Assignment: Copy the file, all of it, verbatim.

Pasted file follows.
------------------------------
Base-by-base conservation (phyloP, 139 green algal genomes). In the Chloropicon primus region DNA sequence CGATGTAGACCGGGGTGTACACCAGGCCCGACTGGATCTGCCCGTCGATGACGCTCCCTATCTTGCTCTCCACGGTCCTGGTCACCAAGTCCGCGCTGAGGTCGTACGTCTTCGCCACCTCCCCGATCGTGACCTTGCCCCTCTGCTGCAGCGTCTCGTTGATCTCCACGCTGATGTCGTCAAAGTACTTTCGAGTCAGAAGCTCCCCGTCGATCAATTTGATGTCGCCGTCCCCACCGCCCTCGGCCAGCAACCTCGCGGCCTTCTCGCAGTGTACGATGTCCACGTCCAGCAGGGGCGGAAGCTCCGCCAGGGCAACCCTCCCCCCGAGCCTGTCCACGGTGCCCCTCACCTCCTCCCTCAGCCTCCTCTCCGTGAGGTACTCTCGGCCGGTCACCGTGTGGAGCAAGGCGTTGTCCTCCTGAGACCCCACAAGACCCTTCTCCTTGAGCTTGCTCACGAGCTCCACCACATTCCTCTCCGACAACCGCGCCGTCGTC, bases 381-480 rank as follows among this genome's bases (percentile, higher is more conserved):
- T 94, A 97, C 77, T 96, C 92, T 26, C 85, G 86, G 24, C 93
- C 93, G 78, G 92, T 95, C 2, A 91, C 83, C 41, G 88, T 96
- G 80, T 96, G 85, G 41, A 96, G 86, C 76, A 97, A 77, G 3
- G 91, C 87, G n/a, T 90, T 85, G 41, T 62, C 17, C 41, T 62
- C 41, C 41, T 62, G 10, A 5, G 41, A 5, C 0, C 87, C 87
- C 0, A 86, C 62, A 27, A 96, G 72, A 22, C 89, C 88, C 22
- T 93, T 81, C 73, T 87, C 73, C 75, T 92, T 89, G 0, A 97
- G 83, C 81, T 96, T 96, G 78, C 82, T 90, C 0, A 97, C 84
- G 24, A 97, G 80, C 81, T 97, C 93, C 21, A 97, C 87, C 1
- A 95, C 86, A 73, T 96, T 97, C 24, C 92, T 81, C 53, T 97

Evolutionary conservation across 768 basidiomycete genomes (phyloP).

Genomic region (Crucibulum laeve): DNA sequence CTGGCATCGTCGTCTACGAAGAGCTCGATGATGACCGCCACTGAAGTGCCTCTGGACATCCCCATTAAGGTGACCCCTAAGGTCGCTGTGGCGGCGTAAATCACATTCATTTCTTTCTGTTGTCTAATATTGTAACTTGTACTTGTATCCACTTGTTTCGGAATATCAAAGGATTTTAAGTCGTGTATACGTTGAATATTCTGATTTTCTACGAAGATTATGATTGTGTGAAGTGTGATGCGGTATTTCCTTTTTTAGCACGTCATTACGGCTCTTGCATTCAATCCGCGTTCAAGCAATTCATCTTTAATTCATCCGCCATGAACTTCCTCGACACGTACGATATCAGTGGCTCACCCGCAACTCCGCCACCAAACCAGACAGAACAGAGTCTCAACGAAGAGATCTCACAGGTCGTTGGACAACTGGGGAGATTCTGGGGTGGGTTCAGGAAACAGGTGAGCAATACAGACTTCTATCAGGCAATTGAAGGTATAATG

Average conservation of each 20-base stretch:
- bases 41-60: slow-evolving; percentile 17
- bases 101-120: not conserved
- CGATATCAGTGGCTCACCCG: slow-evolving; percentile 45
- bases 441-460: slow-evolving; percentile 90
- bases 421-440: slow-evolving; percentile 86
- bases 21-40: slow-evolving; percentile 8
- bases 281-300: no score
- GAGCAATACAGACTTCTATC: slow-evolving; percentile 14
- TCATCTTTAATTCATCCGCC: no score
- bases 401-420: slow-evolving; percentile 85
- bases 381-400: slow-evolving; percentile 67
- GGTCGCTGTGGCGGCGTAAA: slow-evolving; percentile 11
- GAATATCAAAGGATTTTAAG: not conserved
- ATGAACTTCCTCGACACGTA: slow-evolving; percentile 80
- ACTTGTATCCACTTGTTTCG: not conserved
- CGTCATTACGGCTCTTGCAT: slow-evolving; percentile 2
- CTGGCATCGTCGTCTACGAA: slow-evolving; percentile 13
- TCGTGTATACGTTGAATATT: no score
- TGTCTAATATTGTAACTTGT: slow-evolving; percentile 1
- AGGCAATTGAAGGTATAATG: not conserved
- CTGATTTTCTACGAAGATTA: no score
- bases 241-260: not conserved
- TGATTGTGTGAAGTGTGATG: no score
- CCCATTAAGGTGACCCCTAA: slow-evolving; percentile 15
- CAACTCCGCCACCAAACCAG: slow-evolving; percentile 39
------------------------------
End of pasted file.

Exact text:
Base-by-base conservation (phyloP, 139 green algal genomes). In the Chloropicon primus region DNA sequence CGATGTAGACCGGGGTGTACACCAGGCCCGACTGGATCTGCCCGTCGATGACGCTCCCTATCTTGCTCTCCACGGTCCTGGTCACCAAGTCCGCGCTGAGGTCGTACGTCTTCGCCACCTCCCCGATCGTGACCTTGCCCCTCTGCTGCAGCGTCTCGTTGATCTCCACGCTGATGTCGTCAAAGTACTTTCGAGTCAGAAGCTCCCCGTCGATCAATTTGATGTCGCCGTCCCCACCGCCCTCGGCCAGCAACCTCGCGGCCTTCTCGCAGTGTACGATGTCCACGTCCAGCAGGGGCGGAAGCTCCGCCAGGGCAACCCTCCCCCCGAGCCTGTCCACGGTGCCCCTCACCTCCTCCCTCAGCCTCCTCTCCGTGAGGTACTCTCGGCCGGTCACCGTGTGGAGCAAGGCGTTGTCCTCCTGAGACCCCACAAGACCCTTCTCCTTGAGCTTGCTCACGAGCTCCACCACATTCCTCTCCGACAACCGCGCCGTCGTC, bases 381-480 rank as follows among this genome's bases (percentile, higher is more conserved):
- T 94, A 97, C 77, T 96, C 92, T 26, C 85, G 86, G 24, C 93
- C 93, G 78, G 92, T 95, C 2, A 91, C 83, C 41, G 88, T 96
- G 80, T 96, G 85, G 41, A 96, G 86, C 76, A 97, A 77, G 3
- G 91, C 87, G n/a, T 90, T 85, G 41, T 62, C 17, C 41, T 62
- C 41, C 41, T 62, G 10, A 5, G 41, A 5, C 0, C 87, C 87
- C 0, A 86, C 62, A 27, A 96, G 72, A 22, C 89, C 88, C 22
- T 93, T 81, C 73, T 87, C 73, C 75, T 92, T 89, G 0, A 97
- G 83, C 81, T 96, T 96, G 78, C 82, T 90, C 0, A 97, C 84
- G 24, A 97, G 80, C 81, T 97, C 93, C 21, A 97, C 87, C 1
- A 95, C 86, A 73, T 96, T 97, C 24, C 92, T 81, C 53, T 97

Evolutionary conservation across 768 basidiomycete genomes (phyloP).

Genomic region (Crucibulum laeve): DNA sequence CTGGCATCGTCGTCTACGAAGAGCTCGATGATGACCGCCACTGAAGTGCCTCTGGACATCCCCATTAAGGTGACCCCTAAGGTCGCTGTGGCGGCGTAAATCACATTCATTTCTTTCTGTTGTCTAATATTGTAACTTGTACTTGTATCCACTTGTTTCGGAATATCAAAGGATTTTAAGTCGTGTATACGTTGAATATTCTGATTTTCTACGAAGATTATGATTGTGTGAAGTGTGATGCGGTATTTCCTTTTTTAGCACGTCATTACGGCTCTTGCATTCAATCCGCGTTCAAGCAATTCATCTTTAATTCATCCGCCATGAACTTCCTCGACACGTACGATATCAGTGGCTCACCCGCAACTCCGCCACCAAACCAGACAGAACAGAGTCTCAACGAAGAGATCTCACAGGTCGTTGGACAACTGGGGAGATTCTGGGGTGGGTTCAGGAAACAGGTGAGCAATACAGACTTCTATCAGGCAATTGAAGGTATAATG

Average conservation of each 20-base stretch:
- bases 41-60: slow-evolving; percentile 17
- bases 101-120: not conserved
- CGATATCAGTGGCTCACCCG: slow-evolving; percentile 45
- bases 441-460: slow-evolving; percentile 90
- bases 421-440: slow-evolving; percentile 86
- bases 21-40: slow-evolving; percentile 8
- bases 281-300: no score
- GAGCAATACAGACTTCTATC: slow-evolving; percentile 14
- TCATCTTTAATTCATCCGCC: no score
- bases 401-420: slow-evolving; percentile 85
- bases 381-400: slow-evolving; percentile 67
- GGTCGCTGTGGCGGCGTAAA: slow-evolving; percentile 11
- GAATATCAAAGGATTTTAAG: not conserved
- ATGAACTTCCTCGACACGTA: slow-evolving; percentile 80
- ACTTGTATCCACTTGTTTCG: not conserved
- CGTCATTACGGCTCTTGCAT: slow-evolving; percentile 2
- CTGGCATCGTCGTCTACGAA: slow-evolving; percentile 13
- TCGTGTATACGTTGAATATT: no score
- TGTCTAATATTGTAACTTGT: slow-evolving; percentile 1
- AGGCAATTGAAGGTATAATG: not conserved
- CTGATTTTCTACGAAGATTA: no score
- bases 241-260: not conserved
- TGATTGTGTGAAGTGTGATG: no score
- CCCATTAAGGTGACCCCTAA: slow-evolving; percentile 15
- CAACTCCGCCACCAAACCAG: slow-evolving; percentile 39